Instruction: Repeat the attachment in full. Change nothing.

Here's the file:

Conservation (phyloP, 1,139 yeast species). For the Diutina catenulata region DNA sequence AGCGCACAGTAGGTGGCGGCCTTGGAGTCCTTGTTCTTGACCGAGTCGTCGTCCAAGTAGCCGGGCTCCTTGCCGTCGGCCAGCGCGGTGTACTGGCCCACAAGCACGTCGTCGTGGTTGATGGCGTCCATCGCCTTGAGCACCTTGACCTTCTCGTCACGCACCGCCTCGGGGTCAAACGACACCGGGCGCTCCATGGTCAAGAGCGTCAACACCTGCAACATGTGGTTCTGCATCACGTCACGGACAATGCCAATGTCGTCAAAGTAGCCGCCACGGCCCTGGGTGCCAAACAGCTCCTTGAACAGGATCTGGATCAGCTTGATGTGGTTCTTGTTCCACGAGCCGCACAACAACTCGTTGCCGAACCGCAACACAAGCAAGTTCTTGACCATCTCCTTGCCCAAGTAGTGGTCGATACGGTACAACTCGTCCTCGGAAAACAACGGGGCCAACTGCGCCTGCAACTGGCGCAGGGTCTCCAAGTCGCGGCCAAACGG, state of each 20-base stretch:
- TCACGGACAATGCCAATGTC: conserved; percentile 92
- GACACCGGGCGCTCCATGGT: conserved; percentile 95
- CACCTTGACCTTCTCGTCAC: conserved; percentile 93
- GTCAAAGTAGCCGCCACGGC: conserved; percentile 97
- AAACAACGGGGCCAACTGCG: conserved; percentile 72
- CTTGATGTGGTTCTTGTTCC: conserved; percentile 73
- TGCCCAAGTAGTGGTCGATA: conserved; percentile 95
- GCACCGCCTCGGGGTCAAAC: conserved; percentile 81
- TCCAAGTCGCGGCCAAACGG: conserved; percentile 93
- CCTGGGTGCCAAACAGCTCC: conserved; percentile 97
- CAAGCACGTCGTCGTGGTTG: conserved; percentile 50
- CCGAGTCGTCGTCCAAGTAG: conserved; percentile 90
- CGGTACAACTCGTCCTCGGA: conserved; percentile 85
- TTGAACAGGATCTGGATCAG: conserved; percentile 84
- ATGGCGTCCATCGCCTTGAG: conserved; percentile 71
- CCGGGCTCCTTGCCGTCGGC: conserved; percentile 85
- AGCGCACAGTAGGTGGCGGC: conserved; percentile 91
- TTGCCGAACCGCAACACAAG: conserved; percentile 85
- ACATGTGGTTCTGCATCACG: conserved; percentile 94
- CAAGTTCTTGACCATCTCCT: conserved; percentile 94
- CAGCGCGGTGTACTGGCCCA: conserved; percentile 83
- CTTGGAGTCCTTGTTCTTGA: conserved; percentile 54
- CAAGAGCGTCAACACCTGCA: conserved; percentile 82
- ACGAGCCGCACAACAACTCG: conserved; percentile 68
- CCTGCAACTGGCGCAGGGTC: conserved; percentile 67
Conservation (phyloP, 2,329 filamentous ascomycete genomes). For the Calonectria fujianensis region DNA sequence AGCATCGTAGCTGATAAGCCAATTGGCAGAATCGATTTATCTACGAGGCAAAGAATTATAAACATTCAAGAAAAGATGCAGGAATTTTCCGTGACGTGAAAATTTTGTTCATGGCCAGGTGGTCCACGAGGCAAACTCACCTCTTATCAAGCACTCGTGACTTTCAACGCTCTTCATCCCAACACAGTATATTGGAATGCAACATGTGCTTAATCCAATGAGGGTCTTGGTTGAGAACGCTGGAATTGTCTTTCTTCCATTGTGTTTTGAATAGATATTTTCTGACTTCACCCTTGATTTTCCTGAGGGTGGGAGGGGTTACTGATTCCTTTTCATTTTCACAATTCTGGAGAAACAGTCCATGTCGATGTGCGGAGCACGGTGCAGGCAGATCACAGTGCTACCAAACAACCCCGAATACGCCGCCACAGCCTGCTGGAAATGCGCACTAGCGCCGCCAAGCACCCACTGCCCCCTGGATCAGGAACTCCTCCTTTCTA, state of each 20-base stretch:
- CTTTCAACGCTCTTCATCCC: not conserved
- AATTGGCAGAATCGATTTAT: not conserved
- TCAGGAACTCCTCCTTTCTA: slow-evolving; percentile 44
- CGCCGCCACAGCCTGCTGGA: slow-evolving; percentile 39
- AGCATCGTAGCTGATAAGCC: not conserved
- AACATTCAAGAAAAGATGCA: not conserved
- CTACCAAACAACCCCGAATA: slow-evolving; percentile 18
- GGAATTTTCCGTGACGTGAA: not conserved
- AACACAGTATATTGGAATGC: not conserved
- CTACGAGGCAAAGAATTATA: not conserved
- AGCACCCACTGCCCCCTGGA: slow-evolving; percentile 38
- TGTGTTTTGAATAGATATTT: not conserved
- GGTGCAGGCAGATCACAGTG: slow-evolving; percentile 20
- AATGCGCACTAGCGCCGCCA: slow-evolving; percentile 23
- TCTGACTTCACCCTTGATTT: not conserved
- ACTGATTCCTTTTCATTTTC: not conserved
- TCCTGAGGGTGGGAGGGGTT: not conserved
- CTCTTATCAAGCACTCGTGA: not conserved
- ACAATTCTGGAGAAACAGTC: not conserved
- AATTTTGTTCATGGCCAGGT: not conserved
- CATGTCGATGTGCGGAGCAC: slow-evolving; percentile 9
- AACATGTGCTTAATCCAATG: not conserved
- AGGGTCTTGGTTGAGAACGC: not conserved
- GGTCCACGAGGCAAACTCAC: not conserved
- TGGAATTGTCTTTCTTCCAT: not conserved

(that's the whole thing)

Conservation (phyloP, 1,139 yeast species). For the Diutina catenulata region DNA sequence AGCGCACAGTAGGTGGCGGCCTTGGAGTCCTTGTTCTTGACCGAGTCGTCGTCCAAGTAGCCGGGCTCCTTGCCGTCGGCCAGCGCGGTGTACTGGCCCACAAGCACGTCGTCGTGGTTGATGGCGTCCATCGCCTTGAGCACCTTGACCTTCTCGTCACGCACCGCCTCGGGGTCAAACGACACCGGGCGCTCCATGGTCAAGAGCGTCAACACCTGCAACATGTGGTTCTGCATCACGTCACGGACAATGCCAATGTCGTCAAAGTAGCCGCCACGGCCCTGGGTGCCAAACAGCTCCTTGAACAGGATCTGGATCAGCTTGATGTGGTTCTTGTTCCACGAGCCGCACAACAACTCGTTGCCGAACCGCAACACAAGCAAGTTCTTGACCATCTCCTTGCCCAAGTAGTGGTCGATACGGTACAACTCGTCCTCGGAAAACAACGGGGCCAACTGCGCCTGCAACTGGCGCAGGGTCTCCAAGTCGCGGCCAAACGG, state of each 20-base stretch:
- TCACGGACAATGCCAATGTC: conserved; percentile 92
- GACACCGGGCGCTCCATGGT: conserved; percentile 95
- CACCTTGACCTTCTCGTCAC: conserved; percentile 93
- GTCAAAGTAGCCGCCACGGC: conserved; percentile 97
- AAACAACGGGGCCAACTGCG: conserved; percentile 72
- CTTGATGTGGTTCTTGTTCC: conserved; percentile 73
- TGCCCAAGTAGTGGTCGATA: conserved; percentile 95
- GCACCGCCTCGGGGTCAAAC: conserved; percentile 81
- TCCAAGTCGCGGCCAAACGG: conserved; percentile 93
- CCTGGGTGCCAAACAGCTCC: conserved; percentile 97
- CAAGCACGTCGTCGTGGTTG: conserved; percentile 50
- CCGAGTCGTCGTCCAAGTAG: conserved; percentile 90
- CGGTACAACTCGTCCTCGGA: conserved; percentile 85
- TTGAACAGGATCTGGATCAG: conserved; percentile 84
- ATGGCGTCCATCGCCTTGAG: conserved; percentile 71
- CCGGGCTCCTTGCCGTCGGC: conserved; percentile 85
- AGCGCACAGTAGGTGGCGGC: conserved; percentile 91
- TTGCCGAACCGCAACACAAG: conserved; percentile 85
- ACATGTGGTTCTGCATCACG: conserved; percentile 94
- CAAGTTCTTGACCATCTCCT: conserved; percentile 94
- CAGCGCGGTGTACTGGCCCA: conserved; percentile 83
- CTTGGAGTCCTTGTTCTTGA: conserved; percentile 54
- CAAGAGCGTCAACACCTGCA: conserved; percentile 82
- ACGAGCCGCACAACAACTCG: conserved; percentile 68
- CCTGCAACTGGCGCAGGGTC: conserved; percentile 67
Conservation (phyloP, 2,329 filamentous ascomycete genomes). For the Calonectria fujianensis region DNA sequence AGCATCGTAGCTGATAAGCCAATTGGCAGAATCGATTTATCTACGAGGCAAAGAATTATAAACATTCAAGAAAAGATGCAGGAATTTTCCGTGACGTGAAAATTTTGTTCATGGCCAGGTGGTCCACGAGGCAAACTCACCTCTTATCAAGCACTCGTGACTTTCAACGCTCTTCATCCCAACACAGTATATTGGAATGCAACATGTGCTTAATCCAATGAGGGTCTTGGTTGAGAACGCTGGAATTGTCTTTCTTCCATTGTGTTTTGAATAGATATTTTCTGACTTCACCCTTGATTTTCCTGAGGGTGGGAGGGGTTACTGATTCCTTTTCATTTTCACAATTCTGGAGAAACAGTCCATGTCGATGTGCGGAGCACGGTGCAGGCAGATCACAGTGCTACCAAACAACCCCGAATACGCCGCCACAGCCTGCTGGAAATGCGCACTAGCGCCGCCAAGCACCCACTGCCCCCTGGATCAGGAACTCCTCCTTTCTA, state of each 20-base stretch:
- CTTTCAACGCTCTTCATCCC: not conserved
- AATTGGCAGAATCGATTTAT: not conserved
- TCAGGAACTCCTCCTTTCTA: slow-evolving; percentile 44
- CGCCGCCACAGCCTGCTGGA: slow-evolving; percentile 39
- AGCATCGTAGCTGATAAGCC: not conserved
- AACATTCAAGAAAAGATGCA: not conserved
- CTACCAAACAACCCCGAATA: slow-evolving; percentile 18
- GGAATTTTCCGTGACGTGAA: not conserved
- AACACAGTATATTGGAATGC: not conserved
- CTACGAGGCAAAGAATTATA: not conserved
- AGCACCCACTGCCCCCTGGA: slow-evolving; percentile 38
- TGTGTTTTGAATAGATATTT: not conserved
- GGTGCAGGCAGATCACAGTG: slow-evolving; percentile 20
- AATGCGCACTAGCGCCGCCA: slow-evolving; percentile 23
- TCTGACTTCACCCTTGATTT: not conserved
- ACTGATTCCTTTTCATTTTC: not conserved
- TCCTGAGGGTGGGAGGGGTT: not conserved
- CTCTTATCAAGCACTCGTGA: not conserved
- ACAATTCTGGAGAAACAGTC: not conserved
- AATTTTGTTCATGGCCAGGT: not conserved
- CATGTCGATGTGCGGAGCAC: slow-evolving; percentile 9
- AACATGTGCTTAATCCAATG: not conserved
- AGGGTCTTGGTTGAGAACGC: not conserved
- GGTCCACGAGGCAAACTCAC: not conserved
- TGGAATTGTCTTTCTTCCAT: not conserved